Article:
Guth said what he said. It is well documented. You are making assumptions about what he meant which you have no way of supporting. Maybe you are giving Mr Guth too much credit for "intellectual prowess". Someone with "intellectual prowess" should be able to get their point across without making any reference of any kind figurative or not about wishing harm to children. The first amendment protects free speech but it did not protect him from appearing as an insensitive jackass. He does not deserve to be punished for exercising his first amendment rights but he does deserve to be chided for doing so in such a classless way.

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Fred Mertz 11 months, 4 weeks ago

Something else to keep in mind. The NRA is not just some faceless lifeless corporation. The NRA is your neighbors, their children, sons and daughters of people you know.

Guth's words were directed not at some corporation but people like me.

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Bruce Weldon 11 months, 3 weeks ago

It took almost a month to issue some sort of apology? This guy is an idiot. How can someone who teaches at the collegiate level be so stupid, unprofessional and insensitive?

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Seth Peterson 11 months, 3 weeks ago

Because he made the mistake of trying to deal with the NRA on their level. Being stupid, unprofessional and insensitive is only allowable if you oppose basic gun control.

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Bruce Weldon 11 months, 3 weeks ago

I never said anything about this pertaining to gun control or the NRA! I am calling him out because he is an idiot and issued a HOLLOW APOLOGY forced upon him by KU.

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Seth Peterson 11 months, 3 weeks ago

I don't know the man personally, but what leads you to believe it was forced on him by KU and was hollow? I assume you called him an idiot because of what he said, which he said because of the NRA being the way that it is. You don't have to say it yourself, it's the driving cause behind the entire chain of events.

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Seth Peterson 11 months, 3 weeks ago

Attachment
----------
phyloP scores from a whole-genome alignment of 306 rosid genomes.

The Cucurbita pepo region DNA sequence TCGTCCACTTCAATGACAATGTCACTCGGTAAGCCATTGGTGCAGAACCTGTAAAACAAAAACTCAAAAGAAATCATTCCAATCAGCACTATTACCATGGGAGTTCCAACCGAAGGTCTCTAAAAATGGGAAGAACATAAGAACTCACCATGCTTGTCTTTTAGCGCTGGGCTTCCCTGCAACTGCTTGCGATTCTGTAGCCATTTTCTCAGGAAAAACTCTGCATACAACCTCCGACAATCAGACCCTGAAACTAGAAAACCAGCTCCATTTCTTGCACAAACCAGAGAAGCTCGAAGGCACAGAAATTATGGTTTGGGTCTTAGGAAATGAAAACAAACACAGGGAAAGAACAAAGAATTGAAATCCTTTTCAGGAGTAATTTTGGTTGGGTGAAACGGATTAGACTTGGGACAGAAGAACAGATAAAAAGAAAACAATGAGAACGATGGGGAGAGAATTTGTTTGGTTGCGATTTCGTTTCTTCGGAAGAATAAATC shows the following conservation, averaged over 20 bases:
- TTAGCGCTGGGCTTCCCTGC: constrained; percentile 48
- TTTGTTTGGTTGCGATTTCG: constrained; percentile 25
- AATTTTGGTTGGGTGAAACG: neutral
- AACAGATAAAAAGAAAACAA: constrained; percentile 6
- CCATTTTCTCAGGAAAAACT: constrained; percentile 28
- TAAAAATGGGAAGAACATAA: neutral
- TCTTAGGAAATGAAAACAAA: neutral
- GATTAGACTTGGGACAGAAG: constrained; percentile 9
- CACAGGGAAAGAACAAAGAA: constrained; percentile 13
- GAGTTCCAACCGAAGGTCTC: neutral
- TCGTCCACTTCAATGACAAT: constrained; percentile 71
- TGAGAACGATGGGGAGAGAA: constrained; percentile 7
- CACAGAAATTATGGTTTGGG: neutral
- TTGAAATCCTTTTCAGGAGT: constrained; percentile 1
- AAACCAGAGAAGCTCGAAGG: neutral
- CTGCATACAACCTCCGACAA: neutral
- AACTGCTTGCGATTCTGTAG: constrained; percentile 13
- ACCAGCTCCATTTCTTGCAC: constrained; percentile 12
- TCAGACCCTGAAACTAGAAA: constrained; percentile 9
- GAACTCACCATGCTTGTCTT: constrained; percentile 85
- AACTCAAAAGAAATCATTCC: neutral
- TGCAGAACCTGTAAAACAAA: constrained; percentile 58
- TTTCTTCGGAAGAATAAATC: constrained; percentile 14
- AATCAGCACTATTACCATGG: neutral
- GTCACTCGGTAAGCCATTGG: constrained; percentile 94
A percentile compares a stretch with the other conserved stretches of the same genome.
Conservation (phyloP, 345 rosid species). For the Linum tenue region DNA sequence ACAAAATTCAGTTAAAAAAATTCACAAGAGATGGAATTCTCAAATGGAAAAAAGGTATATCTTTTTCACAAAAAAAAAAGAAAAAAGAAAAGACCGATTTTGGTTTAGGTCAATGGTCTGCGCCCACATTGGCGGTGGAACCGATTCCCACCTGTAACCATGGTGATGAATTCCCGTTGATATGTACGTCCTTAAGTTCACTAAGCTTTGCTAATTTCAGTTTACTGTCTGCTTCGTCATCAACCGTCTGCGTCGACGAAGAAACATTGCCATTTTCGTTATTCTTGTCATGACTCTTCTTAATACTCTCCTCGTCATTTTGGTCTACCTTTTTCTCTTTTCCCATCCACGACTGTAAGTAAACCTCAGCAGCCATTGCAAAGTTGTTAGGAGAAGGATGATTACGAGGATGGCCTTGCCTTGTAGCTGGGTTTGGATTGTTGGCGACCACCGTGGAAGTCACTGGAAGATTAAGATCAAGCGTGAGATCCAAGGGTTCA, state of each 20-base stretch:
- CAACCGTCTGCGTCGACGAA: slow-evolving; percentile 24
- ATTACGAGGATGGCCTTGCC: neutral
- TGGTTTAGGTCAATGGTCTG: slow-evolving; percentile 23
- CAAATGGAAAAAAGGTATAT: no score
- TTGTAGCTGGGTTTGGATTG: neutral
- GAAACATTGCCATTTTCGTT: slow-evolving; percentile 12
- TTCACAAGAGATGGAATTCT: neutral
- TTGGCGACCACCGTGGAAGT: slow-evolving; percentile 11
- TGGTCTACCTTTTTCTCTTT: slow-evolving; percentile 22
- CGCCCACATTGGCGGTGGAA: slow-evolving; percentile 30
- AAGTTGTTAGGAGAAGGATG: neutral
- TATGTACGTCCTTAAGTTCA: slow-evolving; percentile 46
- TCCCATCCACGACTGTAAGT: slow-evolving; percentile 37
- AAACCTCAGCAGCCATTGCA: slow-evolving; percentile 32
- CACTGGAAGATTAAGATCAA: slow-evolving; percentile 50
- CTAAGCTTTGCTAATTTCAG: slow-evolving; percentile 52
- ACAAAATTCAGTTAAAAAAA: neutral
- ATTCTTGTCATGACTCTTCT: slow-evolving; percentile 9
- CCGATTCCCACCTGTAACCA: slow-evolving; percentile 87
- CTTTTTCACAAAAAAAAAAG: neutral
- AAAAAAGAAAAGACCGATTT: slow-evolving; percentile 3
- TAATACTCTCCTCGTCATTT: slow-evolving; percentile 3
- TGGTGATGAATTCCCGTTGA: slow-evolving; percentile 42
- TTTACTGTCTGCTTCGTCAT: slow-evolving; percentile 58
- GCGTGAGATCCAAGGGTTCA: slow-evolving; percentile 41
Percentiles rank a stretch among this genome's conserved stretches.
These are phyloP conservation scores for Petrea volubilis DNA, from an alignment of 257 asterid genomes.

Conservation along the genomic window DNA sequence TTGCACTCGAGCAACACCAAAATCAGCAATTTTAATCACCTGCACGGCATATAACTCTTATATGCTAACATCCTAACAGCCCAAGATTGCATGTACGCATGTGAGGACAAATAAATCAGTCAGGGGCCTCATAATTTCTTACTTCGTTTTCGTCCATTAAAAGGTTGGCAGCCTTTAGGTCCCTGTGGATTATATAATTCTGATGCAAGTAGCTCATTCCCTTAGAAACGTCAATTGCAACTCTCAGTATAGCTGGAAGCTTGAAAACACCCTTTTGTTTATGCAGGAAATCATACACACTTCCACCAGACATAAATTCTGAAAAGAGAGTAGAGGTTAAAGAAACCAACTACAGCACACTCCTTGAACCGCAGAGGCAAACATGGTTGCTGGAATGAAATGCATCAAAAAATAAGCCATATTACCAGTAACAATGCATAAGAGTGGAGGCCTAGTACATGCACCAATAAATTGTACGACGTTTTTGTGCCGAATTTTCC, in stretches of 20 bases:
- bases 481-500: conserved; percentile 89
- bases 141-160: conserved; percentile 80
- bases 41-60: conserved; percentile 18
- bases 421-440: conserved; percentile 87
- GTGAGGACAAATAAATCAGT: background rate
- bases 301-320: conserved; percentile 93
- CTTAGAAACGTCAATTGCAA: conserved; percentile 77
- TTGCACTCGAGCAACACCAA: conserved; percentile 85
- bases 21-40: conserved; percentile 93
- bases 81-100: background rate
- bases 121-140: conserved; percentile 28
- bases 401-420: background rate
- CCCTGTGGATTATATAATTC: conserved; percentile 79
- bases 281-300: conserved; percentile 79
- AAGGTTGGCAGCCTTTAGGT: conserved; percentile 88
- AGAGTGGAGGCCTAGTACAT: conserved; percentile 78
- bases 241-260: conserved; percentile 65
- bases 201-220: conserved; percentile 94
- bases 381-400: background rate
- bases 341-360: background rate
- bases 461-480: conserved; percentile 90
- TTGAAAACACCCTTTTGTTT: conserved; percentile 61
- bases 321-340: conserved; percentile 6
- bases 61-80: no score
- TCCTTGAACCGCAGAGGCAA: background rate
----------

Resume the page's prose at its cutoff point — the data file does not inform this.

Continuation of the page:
You make an unfounded accusation, once responded to in kind and asked where you received your information, this is your response? Well you've contributed mightily.

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Seth Peterson 11 months, 3 weeks ago

Only if you don't speak English very well - now, do you have any other information or insight to your previous comments in response to my question?

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Bruce Weldon 11 months, 3 weeks ago

You don't read "English" very well. Good luck with that.

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Seth Peterson 11 months, 3 weeks ago

So no. You have absolutely zero evidence for your claim or reason to believe it, you just like to spout off that someone is an idiot on a forum they'll never see. Thank you for your contribution.

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Bruce Weldon 11 months, 2 weeks ago

I have plenty of evidence. Open your eyes........read. You do not have a clue. How stupid can you be?

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Matthew Herbert 11 months, 3 weeks ago

I wonder if writing this letter was the first "special assignment" given to him by the University of Kansas while he continues to earn his $80,000+ income without having to assume any of his previous teaching duties.

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Greg DiVilbiss 11 months, 3 weeks ago

Who has not said something that was not taken as intended, whether it was through poor communication skills or by people misunderstanding. Either way the man apologized for the statement.

It is unfortunate that Mr. Guth made his statement in a forum that can easily be made viral. Let this be a lesson to each one of us to make sure before you hit "send" that this is really what you want put out in the world.

The tweet speaks for itself and though I think it is very clear in its message, I do not have any doubt, what it clearly says, was not the meaning that Mr. Guth intended.

Now, in my opinion the apology should have come immediately, yet never the less, the apology was given, I hope people accept it.

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James Canaday 11 months, 3 weeks ago

Not a real apology Mr. communications expert.

here let me spell it out for you.

a real apology goes like this:

I am sorry. what I did (wrote) was wrong. I won't do it again. Please forgive me for hurting you and for my bad behavior.

*there you go. and, we didn't misconstrue anything. we also considered what it might be like for the "children" of NRA members who might have to face you in class or on campus. also, what it might be like for NRA members themselves to have to face you.

if the shoe were on the other foot, you on the left would be calling such a professor a terrorist, demanding his/her firing, I'm quite sure. that is, if a professor had been pro-NRA and had said the same statement only RE the children of gun grabbers, that shoe would be on the other foot. .